Easy to dismiss as a fad, nerdist quirk or a sad commentary on the lack of literacy in today's youth, there's actually a lot more to this storytelling form that's been hitting the internet for the past 12-18 months, than initially meets the eye, and the tale released today, September 7th, Beauty and the Beast, is a good example of why.
It's essentially storytelling via symbols and motifs, not unlike how the first stories were recorded back in the golden age of cave painters. (Makes me wonder if cave folk wouldn't adapt to cell phones faster than some of our older population...)
It's easy to scoff and roll your eyes because the cute is turned up to 11, which can be difficult to take seriously, but try to consider symbology as you watch these and note, not only the character icons but all the various transition symbols that are used in texting everyday, being employed here as vehicles to move the action forward. It's quite fascinating.
Take a look:
To make this form of storytelling work, the creators must boil down the tale to its essential details, and anything added after is simply stylistic - very much like the innate method storytellers use all over the world. Storytellers have their "story frame", which contains the essential touchstone elements of the story they are telling, on which they embellish using their own unique language style and additional plot details, all designed to appeal as a whole to the audience in front of them at that time. Although simple, it's far more difficult to do well than it sounds.
These new Disney "As Told By Emoji" series are more effective and on point than I expected. While I would have been surprised to find a study on symbols and motifs to have been a key part of this process, it's clear the creators were looking shrewdly at the methods of communication used in social media, in particular, today, and are using this contemporary "shorthand" as a new form of storytelling.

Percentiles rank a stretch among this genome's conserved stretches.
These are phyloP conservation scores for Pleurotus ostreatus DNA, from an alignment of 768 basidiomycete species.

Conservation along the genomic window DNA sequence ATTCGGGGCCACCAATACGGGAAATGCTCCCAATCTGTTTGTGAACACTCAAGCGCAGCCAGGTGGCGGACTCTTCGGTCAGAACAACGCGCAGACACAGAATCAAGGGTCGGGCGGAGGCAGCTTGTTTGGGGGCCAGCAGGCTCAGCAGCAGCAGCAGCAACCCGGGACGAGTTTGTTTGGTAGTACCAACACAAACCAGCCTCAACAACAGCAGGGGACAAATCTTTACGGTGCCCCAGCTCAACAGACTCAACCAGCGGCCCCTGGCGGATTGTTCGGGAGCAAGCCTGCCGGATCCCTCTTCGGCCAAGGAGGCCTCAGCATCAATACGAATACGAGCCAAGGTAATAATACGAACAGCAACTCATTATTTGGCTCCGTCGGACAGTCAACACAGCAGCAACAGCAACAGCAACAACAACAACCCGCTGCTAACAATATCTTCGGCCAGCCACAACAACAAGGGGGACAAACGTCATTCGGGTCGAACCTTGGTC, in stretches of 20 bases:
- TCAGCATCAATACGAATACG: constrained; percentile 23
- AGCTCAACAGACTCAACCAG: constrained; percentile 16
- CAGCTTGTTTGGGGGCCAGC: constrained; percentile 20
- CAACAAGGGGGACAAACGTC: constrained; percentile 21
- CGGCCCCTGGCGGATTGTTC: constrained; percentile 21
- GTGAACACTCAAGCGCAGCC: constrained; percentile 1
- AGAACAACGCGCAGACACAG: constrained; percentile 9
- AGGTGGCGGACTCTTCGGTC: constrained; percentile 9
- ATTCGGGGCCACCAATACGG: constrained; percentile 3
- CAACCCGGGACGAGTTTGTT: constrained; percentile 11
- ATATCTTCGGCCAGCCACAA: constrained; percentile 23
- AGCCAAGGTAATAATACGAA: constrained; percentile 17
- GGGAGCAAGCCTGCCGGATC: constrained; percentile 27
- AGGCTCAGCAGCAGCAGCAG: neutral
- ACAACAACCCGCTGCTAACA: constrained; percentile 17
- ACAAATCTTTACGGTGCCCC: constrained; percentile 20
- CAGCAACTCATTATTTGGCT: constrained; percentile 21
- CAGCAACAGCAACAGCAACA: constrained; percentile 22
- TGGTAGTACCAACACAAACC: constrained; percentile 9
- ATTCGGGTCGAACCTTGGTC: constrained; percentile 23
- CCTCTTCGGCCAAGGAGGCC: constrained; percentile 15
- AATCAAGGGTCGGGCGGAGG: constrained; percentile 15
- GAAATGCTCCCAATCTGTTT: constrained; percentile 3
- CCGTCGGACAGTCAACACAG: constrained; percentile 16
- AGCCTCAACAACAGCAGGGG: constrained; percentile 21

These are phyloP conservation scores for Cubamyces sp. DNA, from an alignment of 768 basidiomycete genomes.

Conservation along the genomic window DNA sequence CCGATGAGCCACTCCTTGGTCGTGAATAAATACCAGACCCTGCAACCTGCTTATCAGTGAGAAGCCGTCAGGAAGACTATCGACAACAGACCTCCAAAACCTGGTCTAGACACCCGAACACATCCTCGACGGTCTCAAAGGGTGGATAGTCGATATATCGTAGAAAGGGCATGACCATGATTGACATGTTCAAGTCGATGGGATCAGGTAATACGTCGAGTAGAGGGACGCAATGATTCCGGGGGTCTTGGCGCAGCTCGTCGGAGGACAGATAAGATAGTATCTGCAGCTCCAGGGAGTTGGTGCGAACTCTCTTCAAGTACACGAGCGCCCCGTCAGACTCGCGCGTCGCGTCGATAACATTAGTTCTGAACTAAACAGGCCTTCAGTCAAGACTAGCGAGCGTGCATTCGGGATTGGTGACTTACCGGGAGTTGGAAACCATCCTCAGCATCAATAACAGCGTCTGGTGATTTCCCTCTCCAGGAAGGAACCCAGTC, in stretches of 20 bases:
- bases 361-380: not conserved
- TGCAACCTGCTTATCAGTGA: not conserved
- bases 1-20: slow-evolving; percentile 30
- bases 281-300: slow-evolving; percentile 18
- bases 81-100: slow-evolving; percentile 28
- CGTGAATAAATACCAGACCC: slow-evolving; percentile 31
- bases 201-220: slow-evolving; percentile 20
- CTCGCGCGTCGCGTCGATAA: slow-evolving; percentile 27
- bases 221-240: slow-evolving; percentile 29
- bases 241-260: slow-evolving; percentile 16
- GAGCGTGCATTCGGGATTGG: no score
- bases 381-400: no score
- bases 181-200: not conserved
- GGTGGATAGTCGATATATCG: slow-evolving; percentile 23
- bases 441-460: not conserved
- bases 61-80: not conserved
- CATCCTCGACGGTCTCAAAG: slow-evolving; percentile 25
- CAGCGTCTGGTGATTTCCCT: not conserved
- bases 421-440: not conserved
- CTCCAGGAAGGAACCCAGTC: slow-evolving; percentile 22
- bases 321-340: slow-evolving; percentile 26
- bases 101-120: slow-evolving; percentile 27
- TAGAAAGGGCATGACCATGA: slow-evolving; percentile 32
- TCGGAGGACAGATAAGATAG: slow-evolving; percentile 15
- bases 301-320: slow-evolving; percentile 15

I particularly like the transformation of Beast to Prince. It's exactly spot-on for today's everyday "vocabulary".
In this digital day and age, folks often prefer texting over making a phone call. It’s quicker, sure—but you also have the option of getting your message across with, well, symbols. They’re called emoji, which means “picture character” in Japanese. Open the texting app in your smartphone of choice and you have hundreds of adorable, hilarious, and sometimes unusual emoji right at your fingertips. Over the years, folks have tried their hand at recreating song lyrics, or telling long-form stories, just through emoji… and that’s where the idea for Disney’s latest short video series was born.
...The inspiration behind the series? “That’s a big question!” says Gino Guzzardo, the series director and producer, who also leads the video content team at Disney Interactive (DI) Media. “It was a trend we saw on the Internet. People would try to translate stories using static emoji, just through the Unicode [text] set that you have on your phone… We saw the opportunity of translating that into animation. So we thought, ‘What would that look like? Would it work?’ We hadn’t seen anyone use emoji to tell an animated story, like in an actual narrative, two-minute piece…So simplified tale telling went back up a few notches in adding back the animation-factor, but the bare bones of story are still very visible.
See? More interesting than you thought. ;)
You can read a little more about the process and the creator's thinking HERE and can watch other Disney fairy tales from the As Told by Emoji series as well (each are linked below in their titles).
So far there are: